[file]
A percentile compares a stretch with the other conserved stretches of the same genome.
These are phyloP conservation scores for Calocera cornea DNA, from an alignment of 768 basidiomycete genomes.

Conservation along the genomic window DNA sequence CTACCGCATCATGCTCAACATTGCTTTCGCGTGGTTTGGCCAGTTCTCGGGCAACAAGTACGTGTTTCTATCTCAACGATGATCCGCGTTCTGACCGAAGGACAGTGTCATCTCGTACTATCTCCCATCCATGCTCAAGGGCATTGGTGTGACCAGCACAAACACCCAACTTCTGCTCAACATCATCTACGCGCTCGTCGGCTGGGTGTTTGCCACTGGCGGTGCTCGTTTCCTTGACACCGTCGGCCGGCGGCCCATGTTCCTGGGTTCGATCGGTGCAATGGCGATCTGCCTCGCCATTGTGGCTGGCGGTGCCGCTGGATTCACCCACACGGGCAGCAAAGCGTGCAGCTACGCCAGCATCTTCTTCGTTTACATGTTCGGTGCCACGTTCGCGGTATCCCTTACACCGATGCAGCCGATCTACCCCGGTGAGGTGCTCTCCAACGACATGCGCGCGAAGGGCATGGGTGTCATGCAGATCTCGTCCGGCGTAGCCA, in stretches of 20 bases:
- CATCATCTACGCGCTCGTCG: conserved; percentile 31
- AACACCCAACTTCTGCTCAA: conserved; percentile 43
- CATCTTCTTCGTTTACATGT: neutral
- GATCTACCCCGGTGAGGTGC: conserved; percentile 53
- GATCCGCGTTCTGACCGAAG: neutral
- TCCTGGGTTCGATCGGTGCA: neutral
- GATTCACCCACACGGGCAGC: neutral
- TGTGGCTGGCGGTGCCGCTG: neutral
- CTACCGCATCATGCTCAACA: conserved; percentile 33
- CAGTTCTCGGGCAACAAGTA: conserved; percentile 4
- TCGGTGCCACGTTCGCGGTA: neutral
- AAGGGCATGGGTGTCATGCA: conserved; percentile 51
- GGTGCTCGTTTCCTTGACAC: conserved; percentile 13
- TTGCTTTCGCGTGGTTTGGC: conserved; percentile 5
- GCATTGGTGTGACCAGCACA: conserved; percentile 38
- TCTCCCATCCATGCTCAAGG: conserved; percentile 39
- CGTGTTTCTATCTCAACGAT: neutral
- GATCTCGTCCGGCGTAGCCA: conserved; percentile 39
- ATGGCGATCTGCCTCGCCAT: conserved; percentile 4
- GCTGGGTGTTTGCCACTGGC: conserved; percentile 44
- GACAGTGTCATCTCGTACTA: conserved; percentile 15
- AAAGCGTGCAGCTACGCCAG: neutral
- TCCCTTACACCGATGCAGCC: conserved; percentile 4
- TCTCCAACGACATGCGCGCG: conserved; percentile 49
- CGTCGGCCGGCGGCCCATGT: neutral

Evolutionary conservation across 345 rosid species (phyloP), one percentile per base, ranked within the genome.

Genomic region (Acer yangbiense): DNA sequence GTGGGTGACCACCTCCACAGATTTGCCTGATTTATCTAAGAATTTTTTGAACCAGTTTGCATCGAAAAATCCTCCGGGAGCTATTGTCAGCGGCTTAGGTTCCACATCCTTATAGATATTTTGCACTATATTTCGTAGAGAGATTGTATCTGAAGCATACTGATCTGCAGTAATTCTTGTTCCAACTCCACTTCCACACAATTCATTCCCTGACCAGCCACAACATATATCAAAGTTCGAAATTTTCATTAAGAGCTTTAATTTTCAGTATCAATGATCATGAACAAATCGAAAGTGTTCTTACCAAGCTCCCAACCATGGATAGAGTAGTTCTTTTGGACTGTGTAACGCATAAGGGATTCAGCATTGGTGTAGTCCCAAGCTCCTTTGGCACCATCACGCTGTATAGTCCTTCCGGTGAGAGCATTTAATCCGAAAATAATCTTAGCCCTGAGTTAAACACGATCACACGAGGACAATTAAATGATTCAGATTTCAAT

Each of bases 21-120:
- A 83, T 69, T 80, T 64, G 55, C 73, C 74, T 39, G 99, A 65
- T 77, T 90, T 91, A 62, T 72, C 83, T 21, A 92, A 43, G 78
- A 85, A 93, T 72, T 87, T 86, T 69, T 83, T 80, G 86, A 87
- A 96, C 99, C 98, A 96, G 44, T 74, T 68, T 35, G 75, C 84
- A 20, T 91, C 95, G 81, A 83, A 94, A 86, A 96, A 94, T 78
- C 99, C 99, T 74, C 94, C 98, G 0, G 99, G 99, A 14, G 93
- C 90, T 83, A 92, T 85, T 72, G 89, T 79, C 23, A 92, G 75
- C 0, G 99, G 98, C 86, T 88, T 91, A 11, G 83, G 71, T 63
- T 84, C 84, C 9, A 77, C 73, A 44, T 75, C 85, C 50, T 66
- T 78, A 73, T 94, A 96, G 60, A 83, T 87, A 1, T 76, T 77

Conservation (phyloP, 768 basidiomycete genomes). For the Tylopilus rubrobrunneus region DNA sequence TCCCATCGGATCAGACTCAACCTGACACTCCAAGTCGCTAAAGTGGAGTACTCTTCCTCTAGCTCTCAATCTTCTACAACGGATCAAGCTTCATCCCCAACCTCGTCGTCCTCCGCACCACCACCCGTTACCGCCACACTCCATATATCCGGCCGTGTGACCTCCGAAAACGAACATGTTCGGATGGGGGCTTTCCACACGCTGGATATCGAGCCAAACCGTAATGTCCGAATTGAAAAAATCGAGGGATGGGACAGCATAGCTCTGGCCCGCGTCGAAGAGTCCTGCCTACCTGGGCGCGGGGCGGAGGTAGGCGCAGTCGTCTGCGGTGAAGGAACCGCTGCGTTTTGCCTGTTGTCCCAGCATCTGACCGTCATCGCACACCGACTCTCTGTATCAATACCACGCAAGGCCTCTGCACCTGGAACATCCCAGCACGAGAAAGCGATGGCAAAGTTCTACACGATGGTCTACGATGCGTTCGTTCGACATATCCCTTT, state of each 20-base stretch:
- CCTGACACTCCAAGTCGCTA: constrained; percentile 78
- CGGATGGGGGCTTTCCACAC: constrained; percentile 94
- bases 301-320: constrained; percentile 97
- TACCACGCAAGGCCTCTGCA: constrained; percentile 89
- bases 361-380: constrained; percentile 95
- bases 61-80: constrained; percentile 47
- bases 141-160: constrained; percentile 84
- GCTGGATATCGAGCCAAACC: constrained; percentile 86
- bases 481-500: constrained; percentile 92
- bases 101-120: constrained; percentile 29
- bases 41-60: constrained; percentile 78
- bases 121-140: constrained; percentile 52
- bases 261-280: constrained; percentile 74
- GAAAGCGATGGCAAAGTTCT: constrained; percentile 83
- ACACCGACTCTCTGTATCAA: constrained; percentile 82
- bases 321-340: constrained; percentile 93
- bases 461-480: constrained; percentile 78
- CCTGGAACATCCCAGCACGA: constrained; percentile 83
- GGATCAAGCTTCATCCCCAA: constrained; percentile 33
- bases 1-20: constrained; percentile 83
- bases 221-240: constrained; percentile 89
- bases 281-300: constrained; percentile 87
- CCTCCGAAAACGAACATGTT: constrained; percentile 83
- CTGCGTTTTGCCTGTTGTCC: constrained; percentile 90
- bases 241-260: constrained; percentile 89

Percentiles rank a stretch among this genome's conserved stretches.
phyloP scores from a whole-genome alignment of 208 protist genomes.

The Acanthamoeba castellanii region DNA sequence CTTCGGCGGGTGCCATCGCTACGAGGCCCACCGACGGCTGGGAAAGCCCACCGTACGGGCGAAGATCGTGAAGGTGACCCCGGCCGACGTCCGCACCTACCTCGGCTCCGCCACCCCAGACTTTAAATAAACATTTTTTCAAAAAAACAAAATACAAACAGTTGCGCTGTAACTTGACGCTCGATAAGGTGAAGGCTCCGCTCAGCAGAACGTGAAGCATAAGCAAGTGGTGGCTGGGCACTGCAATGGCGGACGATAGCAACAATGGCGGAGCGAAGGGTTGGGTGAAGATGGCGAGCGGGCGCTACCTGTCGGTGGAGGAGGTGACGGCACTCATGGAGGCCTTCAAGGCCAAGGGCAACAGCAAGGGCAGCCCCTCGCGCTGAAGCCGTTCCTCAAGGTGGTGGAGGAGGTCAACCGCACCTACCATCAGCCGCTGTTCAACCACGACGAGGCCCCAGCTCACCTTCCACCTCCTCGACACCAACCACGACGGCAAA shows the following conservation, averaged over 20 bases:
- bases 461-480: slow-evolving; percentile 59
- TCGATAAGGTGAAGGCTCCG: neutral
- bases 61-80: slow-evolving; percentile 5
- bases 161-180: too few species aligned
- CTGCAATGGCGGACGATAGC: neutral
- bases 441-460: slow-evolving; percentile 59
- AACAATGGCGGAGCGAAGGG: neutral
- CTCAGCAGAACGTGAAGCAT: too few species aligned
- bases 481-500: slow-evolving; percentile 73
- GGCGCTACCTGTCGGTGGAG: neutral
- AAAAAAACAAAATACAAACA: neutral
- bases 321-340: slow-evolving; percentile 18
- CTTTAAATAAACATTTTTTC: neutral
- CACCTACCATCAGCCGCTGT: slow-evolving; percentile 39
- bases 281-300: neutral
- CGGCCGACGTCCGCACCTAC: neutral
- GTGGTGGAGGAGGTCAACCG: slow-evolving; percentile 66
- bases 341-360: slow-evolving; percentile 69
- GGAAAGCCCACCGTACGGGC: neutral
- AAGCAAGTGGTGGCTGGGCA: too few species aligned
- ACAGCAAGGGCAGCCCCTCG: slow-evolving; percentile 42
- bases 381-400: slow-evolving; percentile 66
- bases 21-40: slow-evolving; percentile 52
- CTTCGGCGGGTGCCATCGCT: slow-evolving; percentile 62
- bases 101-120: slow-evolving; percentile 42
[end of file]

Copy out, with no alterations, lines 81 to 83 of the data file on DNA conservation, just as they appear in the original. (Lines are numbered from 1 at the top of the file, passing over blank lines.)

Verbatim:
- AAAAAAACAAAATACAAACA: neutral
- bases 321-340: slow-evolving; percentile 18
- CTTTAAATAAACATTTTTTC: neutral